Fed policy makers generally played up the performance of the U.S. economy and the jobs market in separate appearances last week. “The economy is strong,” New York Fed President John Williams declared at Rutgers University in New Jersey.

He said he sees “people who’ve been out of the labor force for maybe years, or much of their life, now getting job training, getting back into the labor force.”

Dallas Fed President Robert Kaplan agreed with that upbeat assessment, telling reporters in Houston that the U.S. was “at or past full employment.”

At 3.6% in October, the jobless rate is hovering near a 50-year low and is below the 4.2% rate that Fed officials reckon is sustainable in the long-run, according to the median projection of policy makers released in September.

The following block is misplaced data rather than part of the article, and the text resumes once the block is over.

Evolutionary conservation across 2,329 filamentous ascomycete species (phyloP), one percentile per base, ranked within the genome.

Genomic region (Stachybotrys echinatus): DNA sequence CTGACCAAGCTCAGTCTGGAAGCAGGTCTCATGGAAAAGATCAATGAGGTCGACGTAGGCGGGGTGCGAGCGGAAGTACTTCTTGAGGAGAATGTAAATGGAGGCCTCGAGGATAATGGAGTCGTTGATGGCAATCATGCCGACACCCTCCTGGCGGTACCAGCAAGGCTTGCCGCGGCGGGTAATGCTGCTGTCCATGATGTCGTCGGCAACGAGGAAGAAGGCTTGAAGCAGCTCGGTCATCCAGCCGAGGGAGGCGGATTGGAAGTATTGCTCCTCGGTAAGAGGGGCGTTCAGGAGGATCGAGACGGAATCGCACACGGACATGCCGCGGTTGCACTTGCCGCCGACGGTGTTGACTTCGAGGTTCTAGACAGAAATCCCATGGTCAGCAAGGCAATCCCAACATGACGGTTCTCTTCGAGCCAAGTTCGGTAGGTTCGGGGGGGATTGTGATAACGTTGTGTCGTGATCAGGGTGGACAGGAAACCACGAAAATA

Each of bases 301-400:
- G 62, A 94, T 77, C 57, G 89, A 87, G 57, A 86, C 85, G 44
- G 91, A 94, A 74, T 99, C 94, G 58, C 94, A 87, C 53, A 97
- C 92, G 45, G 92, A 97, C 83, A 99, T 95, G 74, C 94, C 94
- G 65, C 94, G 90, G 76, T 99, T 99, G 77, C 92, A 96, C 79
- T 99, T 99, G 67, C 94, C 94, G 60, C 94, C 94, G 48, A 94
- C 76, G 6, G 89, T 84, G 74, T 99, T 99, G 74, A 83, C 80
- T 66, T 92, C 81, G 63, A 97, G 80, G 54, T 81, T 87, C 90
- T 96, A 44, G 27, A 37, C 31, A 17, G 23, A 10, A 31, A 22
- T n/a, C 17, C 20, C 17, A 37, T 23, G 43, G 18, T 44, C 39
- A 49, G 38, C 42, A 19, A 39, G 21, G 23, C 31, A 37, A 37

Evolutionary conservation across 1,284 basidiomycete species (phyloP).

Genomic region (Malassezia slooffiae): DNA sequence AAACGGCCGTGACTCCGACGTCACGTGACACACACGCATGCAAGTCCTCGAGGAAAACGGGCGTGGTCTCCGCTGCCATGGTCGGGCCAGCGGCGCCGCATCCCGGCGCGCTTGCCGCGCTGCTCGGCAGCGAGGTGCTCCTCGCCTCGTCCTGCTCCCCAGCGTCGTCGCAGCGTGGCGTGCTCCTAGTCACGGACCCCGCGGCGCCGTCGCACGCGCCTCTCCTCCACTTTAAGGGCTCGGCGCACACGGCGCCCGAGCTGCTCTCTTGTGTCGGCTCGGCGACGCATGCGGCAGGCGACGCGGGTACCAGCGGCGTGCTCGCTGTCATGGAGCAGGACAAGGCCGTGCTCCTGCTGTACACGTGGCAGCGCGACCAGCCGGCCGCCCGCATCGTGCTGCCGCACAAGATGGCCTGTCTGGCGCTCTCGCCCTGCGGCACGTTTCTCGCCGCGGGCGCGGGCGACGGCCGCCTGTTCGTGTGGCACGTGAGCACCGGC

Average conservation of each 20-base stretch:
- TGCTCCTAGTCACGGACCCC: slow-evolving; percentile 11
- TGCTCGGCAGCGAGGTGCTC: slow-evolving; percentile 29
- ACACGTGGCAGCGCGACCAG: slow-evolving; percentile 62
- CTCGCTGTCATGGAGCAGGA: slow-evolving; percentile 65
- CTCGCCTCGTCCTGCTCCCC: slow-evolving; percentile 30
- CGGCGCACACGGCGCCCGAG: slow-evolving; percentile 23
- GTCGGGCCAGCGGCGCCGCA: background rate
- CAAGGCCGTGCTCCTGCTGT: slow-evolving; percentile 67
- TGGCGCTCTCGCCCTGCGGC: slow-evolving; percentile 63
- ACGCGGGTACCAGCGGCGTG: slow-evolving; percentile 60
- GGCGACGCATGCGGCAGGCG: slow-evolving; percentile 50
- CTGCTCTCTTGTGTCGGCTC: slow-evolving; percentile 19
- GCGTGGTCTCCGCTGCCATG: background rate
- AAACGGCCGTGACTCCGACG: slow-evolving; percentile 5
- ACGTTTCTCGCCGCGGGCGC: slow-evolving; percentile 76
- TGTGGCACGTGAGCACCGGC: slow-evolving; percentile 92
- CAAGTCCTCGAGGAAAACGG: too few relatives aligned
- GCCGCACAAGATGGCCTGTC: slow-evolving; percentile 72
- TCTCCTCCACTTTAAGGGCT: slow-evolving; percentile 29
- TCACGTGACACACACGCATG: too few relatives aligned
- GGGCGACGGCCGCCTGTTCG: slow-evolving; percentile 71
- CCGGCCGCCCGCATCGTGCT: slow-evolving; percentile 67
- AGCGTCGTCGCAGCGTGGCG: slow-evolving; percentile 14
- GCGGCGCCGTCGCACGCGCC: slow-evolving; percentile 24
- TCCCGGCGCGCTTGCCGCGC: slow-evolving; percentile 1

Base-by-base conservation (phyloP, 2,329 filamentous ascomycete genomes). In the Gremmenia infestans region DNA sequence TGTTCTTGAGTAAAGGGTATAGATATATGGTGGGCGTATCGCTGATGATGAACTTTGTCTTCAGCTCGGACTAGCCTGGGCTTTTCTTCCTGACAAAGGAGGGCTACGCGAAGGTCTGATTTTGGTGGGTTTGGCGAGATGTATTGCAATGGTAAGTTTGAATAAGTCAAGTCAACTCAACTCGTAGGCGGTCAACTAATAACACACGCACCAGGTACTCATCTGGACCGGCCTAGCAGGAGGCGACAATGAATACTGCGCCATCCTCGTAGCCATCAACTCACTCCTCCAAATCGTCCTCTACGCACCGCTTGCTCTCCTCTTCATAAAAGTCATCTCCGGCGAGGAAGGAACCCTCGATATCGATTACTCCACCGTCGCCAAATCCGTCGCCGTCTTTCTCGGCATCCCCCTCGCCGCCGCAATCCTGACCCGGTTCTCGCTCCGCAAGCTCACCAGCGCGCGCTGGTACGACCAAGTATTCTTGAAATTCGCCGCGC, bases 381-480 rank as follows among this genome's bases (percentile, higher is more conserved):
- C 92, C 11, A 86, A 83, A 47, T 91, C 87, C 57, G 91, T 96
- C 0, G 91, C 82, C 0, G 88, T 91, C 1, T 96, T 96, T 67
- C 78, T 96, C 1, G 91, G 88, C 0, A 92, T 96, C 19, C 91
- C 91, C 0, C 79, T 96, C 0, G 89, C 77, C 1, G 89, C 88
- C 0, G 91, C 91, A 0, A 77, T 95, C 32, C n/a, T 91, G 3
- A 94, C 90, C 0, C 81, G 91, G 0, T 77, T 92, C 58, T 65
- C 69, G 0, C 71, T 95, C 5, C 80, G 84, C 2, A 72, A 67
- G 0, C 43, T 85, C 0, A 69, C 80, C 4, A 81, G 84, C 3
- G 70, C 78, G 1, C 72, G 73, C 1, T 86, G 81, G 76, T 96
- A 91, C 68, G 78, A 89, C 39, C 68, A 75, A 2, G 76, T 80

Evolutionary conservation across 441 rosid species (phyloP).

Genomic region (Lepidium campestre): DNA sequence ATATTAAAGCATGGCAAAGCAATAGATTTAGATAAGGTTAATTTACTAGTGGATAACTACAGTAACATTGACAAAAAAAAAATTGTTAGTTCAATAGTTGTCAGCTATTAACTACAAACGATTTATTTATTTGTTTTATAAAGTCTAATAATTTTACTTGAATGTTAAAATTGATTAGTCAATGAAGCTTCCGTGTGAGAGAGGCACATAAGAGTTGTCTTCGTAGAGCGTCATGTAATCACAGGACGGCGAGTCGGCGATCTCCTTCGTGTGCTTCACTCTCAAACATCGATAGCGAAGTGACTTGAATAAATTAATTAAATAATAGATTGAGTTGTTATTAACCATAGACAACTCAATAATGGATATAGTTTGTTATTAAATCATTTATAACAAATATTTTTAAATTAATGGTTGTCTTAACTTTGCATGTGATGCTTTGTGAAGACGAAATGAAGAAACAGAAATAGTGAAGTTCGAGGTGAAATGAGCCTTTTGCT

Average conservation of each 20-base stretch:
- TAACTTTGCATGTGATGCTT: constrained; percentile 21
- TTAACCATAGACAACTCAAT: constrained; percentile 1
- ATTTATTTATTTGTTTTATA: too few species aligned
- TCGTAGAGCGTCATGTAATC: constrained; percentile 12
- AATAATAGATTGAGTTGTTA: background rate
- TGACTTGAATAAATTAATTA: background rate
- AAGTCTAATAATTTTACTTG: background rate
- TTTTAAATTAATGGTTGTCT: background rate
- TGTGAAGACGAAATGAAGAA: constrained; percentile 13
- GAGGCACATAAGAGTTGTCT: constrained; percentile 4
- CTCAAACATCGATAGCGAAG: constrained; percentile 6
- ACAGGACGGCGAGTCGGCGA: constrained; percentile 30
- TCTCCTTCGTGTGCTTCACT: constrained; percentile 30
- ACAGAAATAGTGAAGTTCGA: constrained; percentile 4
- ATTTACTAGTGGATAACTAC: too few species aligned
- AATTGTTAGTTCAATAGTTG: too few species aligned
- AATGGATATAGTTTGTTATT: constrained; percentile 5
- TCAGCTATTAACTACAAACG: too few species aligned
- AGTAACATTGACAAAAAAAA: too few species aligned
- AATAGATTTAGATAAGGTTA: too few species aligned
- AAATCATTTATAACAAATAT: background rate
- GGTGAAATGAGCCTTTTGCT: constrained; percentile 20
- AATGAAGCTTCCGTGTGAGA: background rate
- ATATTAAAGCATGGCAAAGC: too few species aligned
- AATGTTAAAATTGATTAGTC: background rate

Kaplan said the Fed had acted in “a modest, restrained and limited way” to support the economy by cutting rates this year.

“We want to give it some time to work through the economy and to see how events unfold,” he said, adding, “I’d want to be patient here, at this point.”

That approach isn’t seconded by the President, as his tweet last week attacking the Fed made clear.

So, we will see. There are many uncertainties that could affect both domestic and foreign markets — and while inflation is not one of them, at least, not at the moment, that could be a modestly strong talking point for the administration as long as a reasonable likelihood remains for significant easing of the trade tensions with China and as long as global market tensions do not intensify. These are all key issues that should be watched closely by producers as the season advances, Washington Insider believes.


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(GH/CZ)